WOW - SoCal Americana and Nordic Folk!

Jill Fisher

The inaugural Duluth-stämman featured several players of the nyckelharpa –seen at the center of this group. Photo by Jill Fisher.

The Dustbowl Revival band swept onto the West Theater stage on Thursday, June 8, and blew the too-small audience away with its incredible, energetic performance. The band is based in Venice, California, and has toured in 10 countries “and counting.” It was kicking off a Midwest tour in Duluth, with shows in Minneapolis, Chicago and Milwaukee to follow.

Its founders, Zach “Z” Lupetin (acoustic guitar, lead vocals) and Josh Heffernan (drums), were aided and abetted by Lashon Halley (vocals), Joakim Toftgaard (trombone), Max O’Leary (trumpet, vocals), Chad Richard (electric guitar, vocals) and a mr. mysterious (five-string bass).

Membership of the band has been amorphous since its formation in 2008 and especially after COVID. As the band’s website describes it, the group is an extended collective of friends and collaborators that has evolved over time.

Typically, eight members have comprised Dustbowl Revival, with string and brass instruments. And the instruments played have varied as well – fiddle, mandolin, standup bass and even washboard having been used in the past, but not on this evening.

Despite the changing makeup, this band was not only tight, with wonderful, mesmerizing harmonies, but hotter than Mojave! Committed to “pushing the boundaries of what American roots music can be,” as asserted on its website, this evening’s setlist of nearly all original compositions showcased a wide range of genres within the category of Americana. Horns gave DR a Mexican flavor – a true So Cal band.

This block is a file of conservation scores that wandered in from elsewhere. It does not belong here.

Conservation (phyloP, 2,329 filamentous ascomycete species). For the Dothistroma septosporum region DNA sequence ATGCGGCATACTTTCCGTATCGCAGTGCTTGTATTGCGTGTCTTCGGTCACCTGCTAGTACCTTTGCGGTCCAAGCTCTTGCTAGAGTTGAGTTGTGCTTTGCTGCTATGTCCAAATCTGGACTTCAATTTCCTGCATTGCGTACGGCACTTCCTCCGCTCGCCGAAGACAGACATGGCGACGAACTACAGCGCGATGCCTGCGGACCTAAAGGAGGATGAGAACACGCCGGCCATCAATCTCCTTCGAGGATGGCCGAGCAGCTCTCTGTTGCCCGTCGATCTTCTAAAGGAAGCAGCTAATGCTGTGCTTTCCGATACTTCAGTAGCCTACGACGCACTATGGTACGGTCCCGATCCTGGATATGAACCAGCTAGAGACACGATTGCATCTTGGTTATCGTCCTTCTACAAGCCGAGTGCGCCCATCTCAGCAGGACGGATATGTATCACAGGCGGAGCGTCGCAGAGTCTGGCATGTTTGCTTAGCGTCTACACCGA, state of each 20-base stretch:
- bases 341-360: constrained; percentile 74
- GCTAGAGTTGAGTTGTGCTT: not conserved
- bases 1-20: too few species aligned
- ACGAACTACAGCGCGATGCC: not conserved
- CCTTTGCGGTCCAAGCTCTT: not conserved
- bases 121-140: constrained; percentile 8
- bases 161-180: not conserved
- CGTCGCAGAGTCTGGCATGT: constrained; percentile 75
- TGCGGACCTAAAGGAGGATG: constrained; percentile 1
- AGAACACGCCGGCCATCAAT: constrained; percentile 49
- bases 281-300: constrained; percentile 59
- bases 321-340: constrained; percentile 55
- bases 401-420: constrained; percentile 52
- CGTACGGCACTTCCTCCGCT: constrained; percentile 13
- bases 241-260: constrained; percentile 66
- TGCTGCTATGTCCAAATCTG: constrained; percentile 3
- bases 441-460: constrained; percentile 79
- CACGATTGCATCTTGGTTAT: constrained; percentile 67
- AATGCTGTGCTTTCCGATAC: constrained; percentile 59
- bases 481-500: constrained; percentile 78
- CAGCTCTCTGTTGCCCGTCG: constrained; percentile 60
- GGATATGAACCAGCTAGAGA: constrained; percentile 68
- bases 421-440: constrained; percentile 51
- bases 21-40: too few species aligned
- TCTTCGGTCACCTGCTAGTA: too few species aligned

Beginning with the original tune “Lonely,” initially sung acapella, it morphed into a raging rocker that fired some in the crowd to jump up and dance (me for example). The second number, “Feels Good,” had a bluesy-funky vibe that Lupetin stated was the result of his being born and brought up in Chicago. “Sonic Boom” was a full-out blast of a love song that kept the place jumping.

Next Lupetin introduced the song, “Beside You,” saying it was inspired by the songs of Bill Withers, which indeed were reflected in lyrical references to Withers’ hits. Then the band brought us some New Orleans flavor with “Nobody Knows,” featuring the trumpet and trombone players. Before the break, Lupetin, Halley and Richard, moved to the edge of the stage, away from the microphones to treat us to another stripped-down melody, “Tall Tales.”

They demonstrated the West Theater’s fine acoustics, as well as the beautiful harmonies of these three musicians. Lupetin couldn’t say enough about the wonderful sound he was experiencing here and had in other vaudeville-era theaters. When the concert resumed, the music and song lyrics became more serious and  intense, as expressed by the song “Enemy,” which was inspired by a conversation between daughter and mother-in-law during the 2020 presidential election.